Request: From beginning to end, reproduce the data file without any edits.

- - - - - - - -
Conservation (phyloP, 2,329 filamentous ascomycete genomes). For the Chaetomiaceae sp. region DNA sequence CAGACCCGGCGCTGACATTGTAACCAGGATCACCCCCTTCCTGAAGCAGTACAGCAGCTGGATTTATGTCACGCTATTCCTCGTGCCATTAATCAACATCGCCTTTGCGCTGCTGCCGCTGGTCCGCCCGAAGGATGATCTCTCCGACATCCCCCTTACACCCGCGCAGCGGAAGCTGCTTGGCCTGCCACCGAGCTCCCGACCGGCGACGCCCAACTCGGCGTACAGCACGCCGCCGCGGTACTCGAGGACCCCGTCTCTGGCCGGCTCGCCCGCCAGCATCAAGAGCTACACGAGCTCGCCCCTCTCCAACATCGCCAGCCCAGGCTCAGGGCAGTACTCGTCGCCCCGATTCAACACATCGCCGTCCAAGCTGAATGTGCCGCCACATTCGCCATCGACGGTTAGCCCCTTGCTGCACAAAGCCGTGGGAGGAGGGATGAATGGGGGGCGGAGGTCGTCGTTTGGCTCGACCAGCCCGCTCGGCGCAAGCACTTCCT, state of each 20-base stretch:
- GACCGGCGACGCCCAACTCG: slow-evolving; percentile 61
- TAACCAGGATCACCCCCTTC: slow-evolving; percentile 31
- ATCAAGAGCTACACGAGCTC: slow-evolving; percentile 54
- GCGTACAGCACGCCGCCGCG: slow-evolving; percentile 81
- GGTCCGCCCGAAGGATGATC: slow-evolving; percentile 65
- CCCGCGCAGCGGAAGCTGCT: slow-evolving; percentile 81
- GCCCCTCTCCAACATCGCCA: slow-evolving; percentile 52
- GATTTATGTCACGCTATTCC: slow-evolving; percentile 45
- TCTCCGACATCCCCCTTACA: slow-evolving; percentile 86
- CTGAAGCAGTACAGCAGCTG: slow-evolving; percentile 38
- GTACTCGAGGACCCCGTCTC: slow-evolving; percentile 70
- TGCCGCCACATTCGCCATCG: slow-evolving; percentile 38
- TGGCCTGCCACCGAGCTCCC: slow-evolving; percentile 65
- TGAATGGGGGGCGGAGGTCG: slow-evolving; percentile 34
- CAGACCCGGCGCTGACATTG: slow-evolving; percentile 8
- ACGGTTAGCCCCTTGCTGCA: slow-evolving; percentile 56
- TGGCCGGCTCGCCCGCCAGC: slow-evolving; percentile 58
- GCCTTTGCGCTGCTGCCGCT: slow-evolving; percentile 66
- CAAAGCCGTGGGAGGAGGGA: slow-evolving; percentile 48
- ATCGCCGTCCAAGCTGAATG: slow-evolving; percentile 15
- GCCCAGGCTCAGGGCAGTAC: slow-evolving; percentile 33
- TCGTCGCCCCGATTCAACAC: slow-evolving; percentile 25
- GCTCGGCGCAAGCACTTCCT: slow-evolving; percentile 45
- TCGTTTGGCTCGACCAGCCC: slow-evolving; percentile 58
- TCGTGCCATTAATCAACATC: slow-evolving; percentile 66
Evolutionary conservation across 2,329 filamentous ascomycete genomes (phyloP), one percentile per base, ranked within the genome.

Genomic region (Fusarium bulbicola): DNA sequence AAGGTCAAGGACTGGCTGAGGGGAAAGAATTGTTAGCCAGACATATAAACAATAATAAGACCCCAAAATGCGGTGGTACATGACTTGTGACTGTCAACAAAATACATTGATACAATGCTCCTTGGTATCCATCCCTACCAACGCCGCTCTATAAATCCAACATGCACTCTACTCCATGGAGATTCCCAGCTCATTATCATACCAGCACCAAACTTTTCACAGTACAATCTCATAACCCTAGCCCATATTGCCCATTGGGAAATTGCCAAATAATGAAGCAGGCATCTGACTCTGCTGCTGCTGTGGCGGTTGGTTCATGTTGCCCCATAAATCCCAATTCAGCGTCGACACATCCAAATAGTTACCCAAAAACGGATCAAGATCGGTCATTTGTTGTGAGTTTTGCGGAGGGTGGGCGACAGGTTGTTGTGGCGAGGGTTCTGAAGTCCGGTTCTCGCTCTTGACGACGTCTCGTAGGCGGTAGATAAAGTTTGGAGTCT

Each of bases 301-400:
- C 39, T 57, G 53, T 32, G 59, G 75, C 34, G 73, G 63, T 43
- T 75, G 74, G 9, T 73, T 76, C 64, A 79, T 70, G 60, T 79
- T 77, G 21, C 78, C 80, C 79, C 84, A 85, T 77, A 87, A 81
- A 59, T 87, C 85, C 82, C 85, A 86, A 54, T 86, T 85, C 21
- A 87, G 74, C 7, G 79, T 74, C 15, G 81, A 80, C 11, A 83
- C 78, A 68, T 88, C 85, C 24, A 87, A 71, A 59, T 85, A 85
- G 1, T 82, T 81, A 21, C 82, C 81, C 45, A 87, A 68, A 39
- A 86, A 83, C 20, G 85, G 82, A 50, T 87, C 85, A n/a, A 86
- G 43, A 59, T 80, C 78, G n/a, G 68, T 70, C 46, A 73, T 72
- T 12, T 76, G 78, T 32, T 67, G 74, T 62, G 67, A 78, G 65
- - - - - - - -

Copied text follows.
Conservation (phyloP, 2,329 filamentous ascomycete genomes). For the Chaetomiaceae sp. region DNA sequence CAGACCCGGCGCTGACATTGTAACCAGGATCACCCCCTTCCTGAAGCAGTACAGCAGCTGGATTTATGTCACGCTATTCCTCGTGCCATTAATCAACATCGCCTTTGCGCTGCTGCCGCTGGTCCGCCCGAAGGATGATCTCTCCGACATCCCCCTTACACCCGCGCAGCGGAAGCTGCTTGGCCTGCCACCGAGCTCCCGACCGGCGACGCCCAACTCGGCGTACAGCACGCCGCCGCGGTACTCGAGGACCCCGTCTCTGGCCGGCTCGCCCGCCAGCATCAAGAGCTACACGAGCTCGCCCCTCTCCAACATCGCCAGCCCAGGCTCAGGGCAGTACTCGTCGCCCCGATTCAACACATCGCCGTCCAAGCTGAATGTGCCGCCACATTCGCCATCGACGGTTAGCCCCTTGCTGCACAAAGCCGTGGGAGGAGGGATGAATGGGGGGCGGAGGTCGTCGTTTGGCTCGACCAGCCCGCTCGGCGCAAGCACTTCCT, state of each 20-base stretch:
- GACCGGCGACGCCCAACTCG: slow-evolving; percentile 61
- TAACCAGGATCACCCCCTTC: slow-evolving; percentile 31
- ATCAAGAGCTACACGAGCTC: slow-evolving; percentile 54
- GCGTACAGCACGCCGCCGCG: slow-evolving; percentile 81
- GGTCCGCCCGAAGGATGATC: slow-evolving; percentile 65
- CCCGCGCAGCGGAAGCTGCT: slow-evolving; percentile 81
- GCCCCTCTCCAACATCGCCA: slow-evolving; percentile 52
- GATTTATGTCACGCTATTCC: slow-evolving; percentile 45
- TCTCCGACATCCCCCTTACA: slow-evolving; percentile 86
- CTGAAGCAGTACAGCAGCTG: slow-evolving; percentile 38
- GTACTCGAGGACCCCGTCTC: slow-evolving; percentile 70
- TGCCGCCACATTCGCCATCG: slow-evolving; percentile 38
- TGGCCTGCCACCGAGCTCCC: slow-evolving; percentile 65
- TGAATGGGGGGCGGAGGTCG: slow-evolving; percentile 34
- CAGACCCGGCGCTGACATTG: slow-evolving; percentile 8
- ACGGTTAGCCCCTTGCTGCA: slow-evolving; percentile 56
- TGGCCGGCTCGCCCGCCAGC: slow-evolving; percentile 58
- GCCTTTGCGCTGCTGCCGCT: slow-evolving; percentile 66
- CAAAGCCGTGGGAGGAGGGA: slow-evolving; percentile 48
- ATCGCCGTCCAAGCTGAATG: slow-evolving; percentile 15
- GCCCAGGCTCAGGGCAGTAC: slow-evolving; percentile 33
- TCGTCGCCCCGATTCAACAC: slow-evolving; percentile 25
- GCTCGGCGCAAGCACTTCCT: slow-evolving; percentile 45
- TCGTTTGGCTCGACCAGCCC: slow-evolving; percentile 58
- TCGTGCCATTAATCAACATC: slow-evolving; percentile 66
Evolutionary conservation across 2,329 filamentous ascomycete genomes (phyloP), one percentile per base, ranked within the genome.

Genomic region (Fusarium bulbicola): DNA sequence AAGGTCAAGGACTGGCTGAGGGGAAAGAATTGTTAGCCAGACATATAAACAATAATAAGACCCCAAAATGCGGTGGTACATGACTTGTGACTGTCAACAAAATACATTGATACAATGCTCCTTGGTATCCATCCCTACCAACGCCGCTCTATAAATCCAACATGCACTCTACTCCATGGAGATTCCCAGCTCATTATCATACCAGCACCAAACTTTTCACAGTACAATCTCATAACCCTAGCCCATATTGCCCATTGGGAAATTGCCAAATAATGAAGCAGGCATCTGACTCTGCTGCTGCTGTGGCGGTTGGTTCATGTTGCCCCATAAATCCCAATTCAGCGTCGACACATCCAAATAGTTACCCAAAAACGGATCAAGATCGGTCATTTGTTGTGAGTTTTGCGGAGGGTGGGCGACAGGTTGTTGTGGCGAGGGTTCTGAAGTCCGGTTCTCGCTCTTGACGACGTCTCGTAGGCGGTAGATAAAGTTTGGAGTCT

Each of bases 301-400:
- C 39, T 57, G 53, T 32, G 59, G 75, C 34, G 73, G 63, T 43
- T 75, G 74, G 9, T 73, T 76, C 64, A 79, T 70, G 60, T 79
- T 77, G 21, C 78, C 80, C 79, C 84, A 85, T 77, A 87, A 81
- A 59, T 87, C 85, C 82, C 85, A 86, A 54, T 86, T 85, C 21
- A 87, G 74, C 7, G 79, T 74, C 15, G 81, A 80, C 11, A 83
- C 78, A 68, T 88, C 85, C 24, A 87, A 71, A 59, T 85, A 85
- G 1, T 82, T 81, A 21, C 82, C 81, C 45, A 87, A 68, A 39
- A 86, A 83, C 20, G 85, G 82, A 50, T 87, C 85, A n/a, A 86
- G 43, A 59, T 80, C 78, G n/a, G 68, T 70, C 46, A 73, T 72
- T 12, T 76, G 78, T 32, T 67, G 74, T 62, G 67, A 78, G 65